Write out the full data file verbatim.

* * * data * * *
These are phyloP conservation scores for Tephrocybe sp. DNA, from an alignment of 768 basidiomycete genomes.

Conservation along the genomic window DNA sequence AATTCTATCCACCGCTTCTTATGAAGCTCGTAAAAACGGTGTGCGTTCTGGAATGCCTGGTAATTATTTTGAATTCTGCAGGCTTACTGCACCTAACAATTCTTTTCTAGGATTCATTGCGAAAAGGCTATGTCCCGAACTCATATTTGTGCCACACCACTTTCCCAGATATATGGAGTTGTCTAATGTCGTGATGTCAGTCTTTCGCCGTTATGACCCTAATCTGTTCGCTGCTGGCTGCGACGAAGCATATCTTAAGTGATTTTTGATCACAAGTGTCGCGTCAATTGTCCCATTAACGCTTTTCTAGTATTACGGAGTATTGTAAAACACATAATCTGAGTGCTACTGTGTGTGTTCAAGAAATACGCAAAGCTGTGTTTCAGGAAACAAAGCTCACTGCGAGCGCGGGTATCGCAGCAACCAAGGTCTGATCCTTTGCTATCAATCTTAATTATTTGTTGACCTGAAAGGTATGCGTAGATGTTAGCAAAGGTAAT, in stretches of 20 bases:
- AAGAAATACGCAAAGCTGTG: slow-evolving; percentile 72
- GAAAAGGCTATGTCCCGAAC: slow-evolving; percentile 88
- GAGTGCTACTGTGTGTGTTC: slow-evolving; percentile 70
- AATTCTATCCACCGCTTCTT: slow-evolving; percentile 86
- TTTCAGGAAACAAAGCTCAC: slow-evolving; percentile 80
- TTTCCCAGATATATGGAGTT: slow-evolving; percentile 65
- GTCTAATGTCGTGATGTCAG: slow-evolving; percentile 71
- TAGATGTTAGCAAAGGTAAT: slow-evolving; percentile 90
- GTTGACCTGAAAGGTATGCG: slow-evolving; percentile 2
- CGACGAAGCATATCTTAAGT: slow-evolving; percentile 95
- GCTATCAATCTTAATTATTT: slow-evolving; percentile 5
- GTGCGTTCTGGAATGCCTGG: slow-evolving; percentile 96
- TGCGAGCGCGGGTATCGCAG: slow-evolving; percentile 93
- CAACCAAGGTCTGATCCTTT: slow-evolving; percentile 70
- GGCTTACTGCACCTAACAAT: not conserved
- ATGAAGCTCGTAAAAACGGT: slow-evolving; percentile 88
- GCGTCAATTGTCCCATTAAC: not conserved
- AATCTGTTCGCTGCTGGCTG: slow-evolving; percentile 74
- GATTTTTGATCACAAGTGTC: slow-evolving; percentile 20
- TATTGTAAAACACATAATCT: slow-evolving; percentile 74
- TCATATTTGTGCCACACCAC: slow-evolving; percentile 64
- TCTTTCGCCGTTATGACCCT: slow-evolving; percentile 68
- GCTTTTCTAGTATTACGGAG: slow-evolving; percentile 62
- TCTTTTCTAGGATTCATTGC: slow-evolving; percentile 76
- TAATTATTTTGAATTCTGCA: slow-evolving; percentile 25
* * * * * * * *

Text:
These are phyloP conservation scores for Tephrocybe sp. DNA, from an alignment of 768 basidiomycete genomes.

Conservation along the genomic window DNA sequence AATTCTATCCACCGCTTCTTATGAAGCTCGTAAAAACGGTGTGCGTTCTGGAATGCCTGGTAATTATTTTGAATTCTGCAGGCTTACTGCACCTAACAATTCTTTTCTAGGATTCATTGCGAAAAGGCTATGTCCCGAACTCATATTTGTGCCACACCACTTTCCCAGATATATGGAGTTGTCTAATGTCGTGATGTCAGTCTTTCGCCGTTATGACCCTAATCTGTTCGCTGCTGGCTGCGACGAAGCATATCTTAAGTGATTTTTGATCACAAGTGTCGCGTCAATTGTCCCATTAACGCTTTTCTAGTATTACGGAGTATTGTAAAACACATAATCTGAGTGCTACTGTGTGTGTTCAAGAAATACGCAAAGCTGTGTTTCAGGAAACAAAGCTCACTGCGAGCGCGGGTATCGCAGCAACCAAGGTCTGATCCTTTGCTATCAATCTTAATTATTTGTTGACCTGAAAGGTATGCGTAGATGTTAGCAAAGGTAAT, in stretches of 20 bases:
- AAGAAATACGCAAAGCTGTG: slow-evolving; percentile 72
- GAAAAGGCTATGTCCCGAAC: slow-evolving; percentile 88
- GAGTGCTACTGTGTGTGTTC: slow-evolving; percentile 70
- AATTCTATCCACCGCTTCTT: slow-evolving; percentile 86
- TTTCAGGAAACAAAGCTCAC: slow-evolving; percentile 80
- TTTCCCAGATATATGGAGTT: slow-evolving; percentile 65
- GTCTAATGTCGTGATGTCAG: slow-evolving; percentile 71
- TAGATGTTAGCAAAGGTAAT: slow-evolving; percentile 90
- GTTGACCTGAAAGGTATGCG: slow-evolving; percentile 2
- CGACGAAGCATATCTTAAGT: slow-evolving; percentile 95
- GCTATCAATCTTAATTATTT: slow-evolving; percentile 5
- GTGCGTTCTGGAATGCCTGG: slow-evolving; percentile 96
- TGCGAGCGCGGGTATCGCAG: slow-evolving; percentile 93
- CAACCAAGGTCTGATCCTTT: slow-evolving; percentile 70
- GGCTTACTGCACCTAACAAT: not conserved
- ATGAAGCTCGTAAAAACGGT: slow-evolving; percentile 88
- GCGTCAATTGTCCCATTAAC: not conserved
- AATCTGTTCGCTGCTGGCTG: slow-evolving; percentile 74
- GATTTTTGATCACAAGTGTC: slow-evolving; percentile 20
- TATTGTAAAACACATAATCT: slow-evolving; percentile 74
- TCATATTTGTGCCACACCAC: slow-evolving; percentile 64
- TCTTTCGCCGTTATGACCCT: slow-evolving; percentile 68
- GCTTTTCTAGTATTACGGAG: slow-evolving; percentile 62
- TCTTTTCTAGGATTCATTGC: slow-evolving; percentile 76
- TAATTATTTTGAATTCTGCA: slow-evolving; percentile 25